Deep on the inside of heart and soul, everyone is “all in” all the time. In the mind, where decisions are made, the right calls are routine. Total buy in is never in question. Whether on offense or defense, everyone is flat out sold out to do their part and make good on their assignments. There is a heavy but welcome awareness that the collective impact will be strongly influenced when any one player is holding out.
The head coach is a presence, always there, embodying the mission, vision and ultimate goal of the team. Everybody knows he has been through it before and he understands both the entire season and the current challenge. Even better, the coach really can lead the way because he embodies the critical core values. The squad demonstrates unmistakable clarity and cohesion because the coach is their north star.
The head coach and the owner are completely and absolutely on the same page. Sometimes it’s hard to separate their influence. While there is an awareness that the ultimate victory is in view, it most often seems that is not the biggest thing to them. It’s more like the big deal is about everyone being freed up and called on to do whatever they can, the best that they can, all the time. Behind that, there are clear and powerful expectations about character, attitude and faithfulness. And behind that, everybody knows that pride is a baseline enemy; self-serving egos need to be absent for teamwork to be maximized.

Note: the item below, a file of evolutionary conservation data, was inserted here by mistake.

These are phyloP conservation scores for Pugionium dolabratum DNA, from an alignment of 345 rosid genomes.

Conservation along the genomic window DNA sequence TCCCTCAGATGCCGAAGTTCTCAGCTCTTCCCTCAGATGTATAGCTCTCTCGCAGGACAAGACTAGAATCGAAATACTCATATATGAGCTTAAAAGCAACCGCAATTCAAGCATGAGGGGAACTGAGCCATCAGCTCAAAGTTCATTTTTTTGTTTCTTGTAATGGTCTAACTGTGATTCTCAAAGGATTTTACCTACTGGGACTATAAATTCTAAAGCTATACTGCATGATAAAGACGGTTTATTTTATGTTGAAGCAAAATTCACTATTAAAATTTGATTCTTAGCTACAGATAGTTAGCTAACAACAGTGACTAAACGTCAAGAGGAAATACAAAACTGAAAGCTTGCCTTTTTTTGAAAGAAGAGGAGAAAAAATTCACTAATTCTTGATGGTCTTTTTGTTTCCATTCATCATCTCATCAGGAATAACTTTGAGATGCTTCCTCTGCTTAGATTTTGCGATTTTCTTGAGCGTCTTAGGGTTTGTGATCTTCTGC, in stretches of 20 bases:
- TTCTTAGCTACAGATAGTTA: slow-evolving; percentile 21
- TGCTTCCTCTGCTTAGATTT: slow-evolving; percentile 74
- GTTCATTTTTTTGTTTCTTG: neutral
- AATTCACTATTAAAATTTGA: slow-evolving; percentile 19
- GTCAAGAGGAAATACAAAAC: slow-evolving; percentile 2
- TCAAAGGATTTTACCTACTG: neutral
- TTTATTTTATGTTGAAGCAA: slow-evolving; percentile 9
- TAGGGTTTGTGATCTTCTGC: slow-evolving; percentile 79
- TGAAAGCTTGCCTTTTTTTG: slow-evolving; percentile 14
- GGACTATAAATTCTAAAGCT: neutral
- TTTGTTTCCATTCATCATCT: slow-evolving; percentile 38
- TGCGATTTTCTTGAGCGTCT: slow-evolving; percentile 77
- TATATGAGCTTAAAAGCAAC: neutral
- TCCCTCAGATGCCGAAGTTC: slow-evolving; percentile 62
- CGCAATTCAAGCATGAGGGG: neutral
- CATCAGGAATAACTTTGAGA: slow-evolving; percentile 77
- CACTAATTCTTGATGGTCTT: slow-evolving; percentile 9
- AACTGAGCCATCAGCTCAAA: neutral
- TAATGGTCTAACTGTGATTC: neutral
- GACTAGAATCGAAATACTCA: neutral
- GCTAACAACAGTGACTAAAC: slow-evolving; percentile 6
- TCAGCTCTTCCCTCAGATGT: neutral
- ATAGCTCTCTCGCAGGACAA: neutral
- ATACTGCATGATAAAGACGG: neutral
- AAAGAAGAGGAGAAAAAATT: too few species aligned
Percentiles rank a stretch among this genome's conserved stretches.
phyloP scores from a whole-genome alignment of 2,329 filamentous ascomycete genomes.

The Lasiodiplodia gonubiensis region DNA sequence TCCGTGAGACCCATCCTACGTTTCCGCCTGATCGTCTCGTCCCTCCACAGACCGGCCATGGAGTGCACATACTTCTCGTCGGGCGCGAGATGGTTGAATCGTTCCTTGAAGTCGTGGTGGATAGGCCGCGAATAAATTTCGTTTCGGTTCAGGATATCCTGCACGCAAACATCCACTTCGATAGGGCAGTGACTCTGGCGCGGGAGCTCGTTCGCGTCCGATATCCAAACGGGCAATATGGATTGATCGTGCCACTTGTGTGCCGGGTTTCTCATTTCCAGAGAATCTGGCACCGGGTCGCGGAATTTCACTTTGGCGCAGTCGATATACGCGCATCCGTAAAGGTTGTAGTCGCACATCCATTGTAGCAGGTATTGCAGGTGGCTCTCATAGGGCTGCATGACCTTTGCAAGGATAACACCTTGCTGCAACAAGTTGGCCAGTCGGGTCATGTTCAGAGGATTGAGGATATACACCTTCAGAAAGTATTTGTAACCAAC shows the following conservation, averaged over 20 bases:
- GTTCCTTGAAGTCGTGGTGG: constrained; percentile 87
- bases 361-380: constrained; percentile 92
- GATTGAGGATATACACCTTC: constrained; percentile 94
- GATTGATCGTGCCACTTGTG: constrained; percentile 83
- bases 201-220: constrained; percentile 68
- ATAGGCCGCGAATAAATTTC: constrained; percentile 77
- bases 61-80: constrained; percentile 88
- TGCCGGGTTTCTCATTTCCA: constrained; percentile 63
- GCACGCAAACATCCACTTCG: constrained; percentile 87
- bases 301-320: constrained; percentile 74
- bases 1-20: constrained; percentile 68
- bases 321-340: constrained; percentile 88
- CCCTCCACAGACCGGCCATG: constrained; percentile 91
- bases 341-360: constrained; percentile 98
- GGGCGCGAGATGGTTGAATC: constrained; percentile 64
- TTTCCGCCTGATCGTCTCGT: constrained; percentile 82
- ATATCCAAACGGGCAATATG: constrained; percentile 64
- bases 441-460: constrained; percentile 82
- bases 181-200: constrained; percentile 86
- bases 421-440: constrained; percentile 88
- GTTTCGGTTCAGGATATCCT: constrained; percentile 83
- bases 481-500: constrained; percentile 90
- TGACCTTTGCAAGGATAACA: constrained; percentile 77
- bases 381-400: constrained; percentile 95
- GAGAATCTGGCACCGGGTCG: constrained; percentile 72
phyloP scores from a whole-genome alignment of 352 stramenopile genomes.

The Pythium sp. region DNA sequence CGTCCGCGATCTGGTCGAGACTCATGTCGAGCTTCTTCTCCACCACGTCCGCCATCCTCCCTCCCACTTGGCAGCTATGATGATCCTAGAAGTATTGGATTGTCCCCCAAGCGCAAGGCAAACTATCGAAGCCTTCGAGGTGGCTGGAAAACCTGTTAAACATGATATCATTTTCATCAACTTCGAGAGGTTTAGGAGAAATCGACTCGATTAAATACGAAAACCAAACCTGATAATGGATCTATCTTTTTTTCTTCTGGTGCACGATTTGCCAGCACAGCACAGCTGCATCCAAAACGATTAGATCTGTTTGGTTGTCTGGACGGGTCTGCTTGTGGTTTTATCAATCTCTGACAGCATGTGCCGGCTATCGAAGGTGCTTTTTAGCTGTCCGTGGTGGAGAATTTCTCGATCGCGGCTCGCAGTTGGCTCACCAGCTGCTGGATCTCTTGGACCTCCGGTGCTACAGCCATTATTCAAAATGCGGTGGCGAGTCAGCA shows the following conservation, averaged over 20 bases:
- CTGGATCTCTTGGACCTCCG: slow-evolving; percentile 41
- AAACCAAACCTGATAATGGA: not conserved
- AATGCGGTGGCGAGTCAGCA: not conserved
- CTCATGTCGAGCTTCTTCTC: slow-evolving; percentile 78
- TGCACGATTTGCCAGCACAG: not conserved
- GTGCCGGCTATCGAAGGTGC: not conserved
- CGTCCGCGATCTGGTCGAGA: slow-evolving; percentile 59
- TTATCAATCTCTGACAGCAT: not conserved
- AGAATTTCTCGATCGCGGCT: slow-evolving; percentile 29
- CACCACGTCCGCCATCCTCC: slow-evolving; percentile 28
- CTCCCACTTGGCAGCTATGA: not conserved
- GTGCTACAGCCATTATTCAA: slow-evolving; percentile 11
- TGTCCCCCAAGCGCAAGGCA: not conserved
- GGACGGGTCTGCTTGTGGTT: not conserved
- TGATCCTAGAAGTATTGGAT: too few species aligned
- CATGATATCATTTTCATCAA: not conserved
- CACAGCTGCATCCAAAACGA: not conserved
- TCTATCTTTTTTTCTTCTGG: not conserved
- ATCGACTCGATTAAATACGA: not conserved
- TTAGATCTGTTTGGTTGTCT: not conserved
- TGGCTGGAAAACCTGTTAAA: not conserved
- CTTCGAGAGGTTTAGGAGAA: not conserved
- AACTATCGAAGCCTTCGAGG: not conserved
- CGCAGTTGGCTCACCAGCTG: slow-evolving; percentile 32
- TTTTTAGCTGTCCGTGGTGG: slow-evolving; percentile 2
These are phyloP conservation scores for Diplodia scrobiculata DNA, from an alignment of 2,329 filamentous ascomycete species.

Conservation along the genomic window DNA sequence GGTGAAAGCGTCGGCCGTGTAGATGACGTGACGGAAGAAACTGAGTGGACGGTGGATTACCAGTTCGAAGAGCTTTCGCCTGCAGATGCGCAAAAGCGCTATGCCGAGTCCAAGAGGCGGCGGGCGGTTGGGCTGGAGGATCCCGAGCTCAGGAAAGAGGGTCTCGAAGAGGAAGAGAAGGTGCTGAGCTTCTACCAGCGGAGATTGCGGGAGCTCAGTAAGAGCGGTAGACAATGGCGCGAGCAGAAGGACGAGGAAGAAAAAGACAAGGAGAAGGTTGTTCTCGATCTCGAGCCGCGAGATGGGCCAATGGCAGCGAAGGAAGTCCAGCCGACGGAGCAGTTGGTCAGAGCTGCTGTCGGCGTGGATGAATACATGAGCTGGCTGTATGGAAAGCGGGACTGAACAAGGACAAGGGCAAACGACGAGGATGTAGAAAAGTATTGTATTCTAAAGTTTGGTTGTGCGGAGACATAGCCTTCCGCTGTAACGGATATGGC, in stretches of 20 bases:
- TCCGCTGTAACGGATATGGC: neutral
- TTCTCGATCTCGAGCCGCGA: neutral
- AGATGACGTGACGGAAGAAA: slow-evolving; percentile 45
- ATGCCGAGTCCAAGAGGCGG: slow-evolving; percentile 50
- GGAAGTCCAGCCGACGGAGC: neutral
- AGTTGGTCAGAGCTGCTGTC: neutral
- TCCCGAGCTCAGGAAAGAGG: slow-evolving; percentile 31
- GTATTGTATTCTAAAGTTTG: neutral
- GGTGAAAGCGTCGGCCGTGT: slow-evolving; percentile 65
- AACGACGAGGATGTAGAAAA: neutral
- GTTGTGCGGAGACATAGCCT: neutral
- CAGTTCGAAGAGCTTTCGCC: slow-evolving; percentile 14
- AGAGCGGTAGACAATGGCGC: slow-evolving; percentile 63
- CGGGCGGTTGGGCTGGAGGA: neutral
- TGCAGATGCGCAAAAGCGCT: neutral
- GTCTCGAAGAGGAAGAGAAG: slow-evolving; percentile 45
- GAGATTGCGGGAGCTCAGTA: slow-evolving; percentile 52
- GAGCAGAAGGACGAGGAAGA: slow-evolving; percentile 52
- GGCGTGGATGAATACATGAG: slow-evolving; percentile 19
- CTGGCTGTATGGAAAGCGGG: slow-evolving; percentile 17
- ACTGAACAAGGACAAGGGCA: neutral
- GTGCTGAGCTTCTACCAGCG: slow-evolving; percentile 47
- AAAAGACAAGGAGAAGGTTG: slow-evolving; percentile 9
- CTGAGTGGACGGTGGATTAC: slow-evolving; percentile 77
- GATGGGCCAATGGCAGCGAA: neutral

When not in the middle of the fray, the possibility for the owner, coach and teammates to be all in wins the day with ease. When that totally committed attitude is taken into the fray there is room for error and everyone brings a chin-up partnership that includes friendly forbearance. But when key position players get more of the action, it is harder for those teammates in supportive roles to stay enthused about making the highest possible quality contributions. That is especially true when pivotal players play in ways that marginalize their teammates. There are other reasons that it can be hard to stay all in. A teammate’s error at a critical moment will test resolve. As will the appearance of an ego or pouting or power trip. As will letting up. As will ignoring the coach or the game plan. As will going rogue.
Even when the dream team gets it right, they don’t win every time. They may not get to be league or world champions. But they do make plays and they do win some. They have the affirmation of the owner and the coach and even the fans in the nose bleed section. They each do the right things at the right time in the right way for the right reasons. They give all they have to give. They are all in all the time.
They make a difference. They get better, and others are impacted and changed along the way. Spectators like them because they are genuinely sold out and they live, love and play that way. Because the players believe in and trust their coach and owner, management becomes famous, and thousands sign on for a dynasty.
One of the best things is that everybody shows up for the parties. Celebrating what has happened is exhilarating and anticipating the future is reason enough. Honoring the owner and the coach are pure joy. Experiencing the satisfaction of being on the team is huge. In an almost celestial sort of way, anticipating the future is as good as it gets.